Are you growing carrots in your garden?
Carrots are the perfect snack – crunchy, nutritious, low in calories and sweet tasting. They are easy to grow, a versatile ingredient in many cuisines, and are one of the most widely grown and eaten vegetables around the world.
These orange roots are an excellent source of beta-carotene (which we metabolize as Vitamin A) and fiber, as well as several vitamins and minerals. As a bonus, an average sized carrot (100 grams) has just 44 calories. With high potassium content, carrots can help lower blood pressure. The high Vitamin C content makes them an excellent immune system booster, and the fiber content boosts digestive health.
Many other health benefits are attributed to carrots.
Carrots need a well-worked and loose soil, free from stones and other debris. They benefit from soil that has been improved with well-rotted compost. Too much nitrogen fertilizer, however, will encourage them to grow bushy tops and spindly roots.
Sow carrot seeds directly into the soil where they are to grow. They can be broadcast sown in an area or planted in shallow rows. Carrots can be grown fairly densely, so are a good crop if you have limited growing space. If you’re space-challenged, a deep container with loose soil is an ideal growing spot. They do best in a full sun location, but will thrive also in partial sun.
Sow the seeds shallowly and keep the soil moist until they have germinated. It’s a good idea to water the area deeply before sowing, since germination may take up to three weeks. In warm weather, covering the seeded area with a row cover will help maintain soil moisture. It also will keep away the dreaded carrot rust fly.
When growing carrots, begin by sowing short rows, and every three weeks sow another row, so that carrots will be harvestable at different times. If container growing, broadcast the seeds rather than sowing in rows.
Carrots can be harvested as soon as they are large enough to eat – generally around nine weeks after sowing. They will need to be spaced out for optimum growth, so thin out the seedlings as they grow and continue until each plant has enough space to grow well. It’s a good idea to water them before you begin thinning to avoid disturbing the remaining plants. The young ones you pull will be delicious raw, or use them to make pickled carrots.
These yummy roots are good eating at any size, but have the best flavour when they are a bright orange colour. When they’re ready to harvest, pull the carrots by the tops and trim off the tops to about one inch. Remove as much dirt as possible, but do not wash them if you are storing them. Store carrots in sand, sawdust or in a bin in the refrigerator. They will keep well for several months if stored properly. In warmer climates, you can leave carrots in the ground and heap soil or dry leaves over them, and pull, as you need them.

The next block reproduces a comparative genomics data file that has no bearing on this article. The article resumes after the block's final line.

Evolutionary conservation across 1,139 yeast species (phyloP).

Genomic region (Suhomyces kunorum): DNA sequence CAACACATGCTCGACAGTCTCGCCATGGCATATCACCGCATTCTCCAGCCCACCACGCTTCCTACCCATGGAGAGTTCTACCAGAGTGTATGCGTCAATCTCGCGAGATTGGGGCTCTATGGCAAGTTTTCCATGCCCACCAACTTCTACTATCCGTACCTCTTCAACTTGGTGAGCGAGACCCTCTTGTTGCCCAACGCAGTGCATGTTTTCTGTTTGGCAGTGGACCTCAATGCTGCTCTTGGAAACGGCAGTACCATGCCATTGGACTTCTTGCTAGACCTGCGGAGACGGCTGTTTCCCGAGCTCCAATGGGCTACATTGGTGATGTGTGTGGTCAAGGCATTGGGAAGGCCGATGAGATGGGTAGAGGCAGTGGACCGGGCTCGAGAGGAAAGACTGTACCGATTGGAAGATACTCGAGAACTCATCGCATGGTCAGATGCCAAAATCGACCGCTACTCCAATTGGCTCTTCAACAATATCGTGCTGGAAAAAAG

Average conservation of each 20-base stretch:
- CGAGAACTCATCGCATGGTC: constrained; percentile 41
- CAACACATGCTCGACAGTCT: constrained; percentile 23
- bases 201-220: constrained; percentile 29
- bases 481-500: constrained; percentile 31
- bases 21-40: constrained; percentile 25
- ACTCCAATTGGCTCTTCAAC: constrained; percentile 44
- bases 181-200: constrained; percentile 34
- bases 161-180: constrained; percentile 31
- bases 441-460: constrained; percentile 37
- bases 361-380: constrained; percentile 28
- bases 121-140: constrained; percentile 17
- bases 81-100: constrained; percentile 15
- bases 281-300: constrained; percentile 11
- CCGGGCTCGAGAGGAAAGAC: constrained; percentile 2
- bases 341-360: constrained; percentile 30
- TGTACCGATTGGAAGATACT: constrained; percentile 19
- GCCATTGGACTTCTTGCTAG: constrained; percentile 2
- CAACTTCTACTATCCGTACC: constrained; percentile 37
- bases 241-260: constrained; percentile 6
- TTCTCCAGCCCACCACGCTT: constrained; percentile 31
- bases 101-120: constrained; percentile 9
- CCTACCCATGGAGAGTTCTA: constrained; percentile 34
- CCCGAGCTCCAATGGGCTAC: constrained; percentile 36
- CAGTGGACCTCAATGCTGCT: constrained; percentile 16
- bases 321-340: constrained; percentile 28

Not all carrots look alike or taste the same. Try growing carrots of different varieties to find your favourites. There are four main carrot groups – Chantenay, Imperator, Danvers and Nantes, distinguished mainly by shape and size of the roots.
Imperators are the most common, with a long tapered shape. These are the most common market variety as they are easily harvested by machine. Chantenay carrots are shorter and wider, with broad tops tapering to a blunt tip. They are the best juicing carrots and are good keepers.
Danvers, a heirloom variety, are more conical with wide tops tapering to a pointed tip. They will be the best choice for heavier soils.
Nantes have a cylindrical shape and by far are the sweetest. They are a good keeper and great for juicing. If you’re a container grower, the small spherical Paris Market variety is a good choice.
Not all carrots are orange. Purple (Purple Haze and Dragons are two purple varieties), red (Nutri Red variety), yellow (Yellowstone) and even white (White Satin) carrots are available from many seed companies.
Cooking With Carrots
Carrots are a delicious raw snack and salad ingredient. They are often lightly steamed and served with a dollop of butter. However, roasting, braising or slow sautéing brings out the flavour and sweetness of carrots. Carrots make classic and delicious soups as well, and everyone has a favourite carrot cake or carrot muffin recipe.
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Here’s my favourite roasted carrot recipe to get you started:
Roasted and Spiced Carrots
Heat the oven to 400˚F.
Combine 2 tablespoons olive oil, 2 minced garlic cloves, 1 teaspoon cumin, ½ teaspoon cinnamon and ½ teaspoon salt.
Cut 3 carrots into one-inch chunks and toss with the olive oil mixture. Roast in a shallow pan for 20 minutes. Toss with minced fresh parsley and juice of one lemon before serving.